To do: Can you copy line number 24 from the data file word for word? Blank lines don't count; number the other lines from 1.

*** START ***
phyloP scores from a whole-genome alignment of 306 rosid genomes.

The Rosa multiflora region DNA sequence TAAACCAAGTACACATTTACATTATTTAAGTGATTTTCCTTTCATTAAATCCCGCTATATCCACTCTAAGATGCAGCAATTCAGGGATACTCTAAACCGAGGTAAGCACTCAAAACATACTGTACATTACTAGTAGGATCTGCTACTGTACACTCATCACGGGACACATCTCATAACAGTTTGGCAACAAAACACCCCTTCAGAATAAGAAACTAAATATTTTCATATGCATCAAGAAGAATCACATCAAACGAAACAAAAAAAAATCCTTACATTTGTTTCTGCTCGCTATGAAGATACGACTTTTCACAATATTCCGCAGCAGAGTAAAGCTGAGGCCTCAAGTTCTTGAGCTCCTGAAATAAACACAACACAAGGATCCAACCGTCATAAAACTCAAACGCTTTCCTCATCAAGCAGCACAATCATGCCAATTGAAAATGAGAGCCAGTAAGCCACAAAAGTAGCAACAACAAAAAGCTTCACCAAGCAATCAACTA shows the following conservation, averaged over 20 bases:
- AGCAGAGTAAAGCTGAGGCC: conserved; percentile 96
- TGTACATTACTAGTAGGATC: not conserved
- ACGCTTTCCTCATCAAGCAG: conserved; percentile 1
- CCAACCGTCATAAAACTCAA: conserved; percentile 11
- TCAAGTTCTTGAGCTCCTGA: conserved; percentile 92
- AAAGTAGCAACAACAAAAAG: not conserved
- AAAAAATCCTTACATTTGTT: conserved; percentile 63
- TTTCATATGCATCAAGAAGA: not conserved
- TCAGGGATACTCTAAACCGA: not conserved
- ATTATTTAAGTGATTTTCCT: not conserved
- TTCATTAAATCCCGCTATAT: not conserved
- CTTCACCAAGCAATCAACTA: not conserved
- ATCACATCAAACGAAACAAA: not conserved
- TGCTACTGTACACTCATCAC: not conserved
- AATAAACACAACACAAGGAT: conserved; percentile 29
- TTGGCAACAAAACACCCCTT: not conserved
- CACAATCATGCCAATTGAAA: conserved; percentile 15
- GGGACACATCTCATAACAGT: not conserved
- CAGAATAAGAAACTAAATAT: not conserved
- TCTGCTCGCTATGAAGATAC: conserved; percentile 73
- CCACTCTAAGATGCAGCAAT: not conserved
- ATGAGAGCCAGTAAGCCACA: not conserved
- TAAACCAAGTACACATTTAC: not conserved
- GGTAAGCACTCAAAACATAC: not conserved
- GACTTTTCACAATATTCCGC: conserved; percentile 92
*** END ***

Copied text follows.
- ATGAGAGCCAGTAAGCCACA: not conserved